On the surface, these tweets come off as exasperated cries for help: We care about you guys. Why don’t you care about us? In this way, however, they suggest that intersectional anti-racism work is transactional: Non-Black people help Black people so they can get something out of it in return, rather than to fight injustice out of basic human decency. They seem oblivious to the long histories of anti-Blackness in Asian communities, the “model minority” stereotype many Asians play into, and the numerous differences rooted in history between how anti-Blackness is perpetuated versus anti-Asianness.

Following a Twitter backlash, Huang wanted to correct the record. “Am I blaming black people? No, I’m absolutely not,” she added on Twitter. “My message is pretty much aimed at all my ‘woke’ friends who have mysteriously gone quiet when they were so virtuously advocating for anti-hate months ago.”

The inevitable problem with Huang’s framing is that it portrays a sense of entitlement to the fruits of others’ activism. Black Lives Matter and the pro-Black movements preceding it worldwide were built on centuries of organizing, power building, and struggle. Before any of Huang’s “woke” friends could hit a retweet button, Black organizers had to work tirelessly to bring issues of anti-Blackness to the forefront. Instead of calling out their supposed hypocrisy in acts of solidarity, why not focus on uplifting pro-Asian activism and celebrating other anti-racism movements?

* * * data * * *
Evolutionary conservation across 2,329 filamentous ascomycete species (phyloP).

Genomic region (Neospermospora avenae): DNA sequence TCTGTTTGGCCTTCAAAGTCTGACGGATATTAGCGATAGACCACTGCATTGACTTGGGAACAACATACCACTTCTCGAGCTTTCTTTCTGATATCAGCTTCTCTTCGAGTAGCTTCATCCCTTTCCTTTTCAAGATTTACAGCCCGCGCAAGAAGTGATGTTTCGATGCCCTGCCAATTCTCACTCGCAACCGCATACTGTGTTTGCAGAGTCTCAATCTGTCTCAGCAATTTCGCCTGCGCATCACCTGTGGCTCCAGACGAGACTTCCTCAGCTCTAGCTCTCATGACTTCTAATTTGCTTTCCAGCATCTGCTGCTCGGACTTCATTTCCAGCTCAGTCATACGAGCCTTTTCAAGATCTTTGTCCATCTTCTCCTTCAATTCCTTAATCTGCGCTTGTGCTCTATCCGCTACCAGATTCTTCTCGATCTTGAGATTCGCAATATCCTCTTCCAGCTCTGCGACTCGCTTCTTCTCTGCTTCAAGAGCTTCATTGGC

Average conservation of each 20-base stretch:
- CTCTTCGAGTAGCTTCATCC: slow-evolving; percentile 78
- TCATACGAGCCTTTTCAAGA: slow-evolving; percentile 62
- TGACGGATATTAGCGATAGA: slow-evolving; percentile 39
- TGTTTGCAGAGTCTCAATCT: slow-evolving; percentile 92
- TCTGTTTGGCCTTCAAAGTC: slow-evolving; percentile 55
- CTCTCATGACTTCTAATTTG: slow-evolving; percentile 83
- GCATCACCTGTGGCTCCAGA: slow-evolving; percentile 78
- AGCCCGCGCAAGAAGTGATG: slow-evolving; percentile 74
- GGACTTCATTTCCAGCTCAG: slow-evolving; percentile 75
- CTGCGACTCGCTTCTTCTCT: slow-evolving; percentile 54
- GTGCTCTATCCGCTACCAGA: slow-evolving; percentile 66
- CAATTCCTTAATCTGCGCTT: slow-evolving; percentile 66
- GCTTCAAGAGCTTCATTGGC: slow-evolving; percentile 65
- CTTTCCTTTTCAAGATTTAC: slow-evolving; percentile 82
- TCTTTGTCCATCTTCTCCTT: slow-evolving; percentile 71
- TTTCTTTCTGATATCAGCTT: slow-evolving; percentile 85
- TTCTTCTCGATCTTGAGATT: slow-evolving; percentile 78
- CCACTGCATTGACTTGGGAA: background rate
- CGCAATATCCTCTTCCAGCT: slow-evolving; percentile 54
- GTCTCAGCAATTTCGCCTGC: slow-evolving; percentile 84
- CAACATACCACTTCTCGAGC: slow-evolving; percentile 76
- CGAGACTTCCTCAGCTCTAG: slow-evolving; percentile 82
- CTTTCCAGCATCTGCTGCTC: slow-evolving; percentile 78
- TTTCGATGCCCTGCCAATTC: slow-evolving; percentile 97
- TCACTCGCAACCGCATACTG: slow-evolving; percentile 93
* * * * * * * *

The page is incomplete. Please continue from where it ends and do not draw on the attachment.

Directing this kind of sentiment toward BLM also feels hostile. It suggests that Asians like Huang see the success of pro-Black movements and feel some degree of dissatisfaction and jealousy, rather than solidarity and joy, at the increased visibility of the fight to end the systemic oppression of Black people.

Rather than study and collaborate with the activists bringing that movement such prominence, such comments attempt to gain attention by guilting and shaming.

It is one thing for Asian activists and Black activists to reach out and help each other; this is the kind of exchange organizations like Asians 4 Black Lives work to cultivate in coalition with other groups, guided by principles and protocols. It is another thing to ignore the activists and their principles, instead turning one’s attention toward demeaning allyship with Black people, thus diverting attention from aiding Asian communities, which is presumably the very goal of this kind of post. What do tactics like Huang’s achieve aside from causing drama and mistrust between different communities of color? Which Asian victim of violence benefited from a BLM call-out?

If we as Asians, in witnessing constant protests responding to anti-Black oppression and tragedy, come away with the notion that Black people are overly favored, we should consider whether we are perpetuating the very oppression we’re supposed to be fighting.



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Elliot Sang

Elliot is a writer and recording artist from Queens, New York. He is of Dominican and Chinese descent. He runs the YouTube channel bby gang.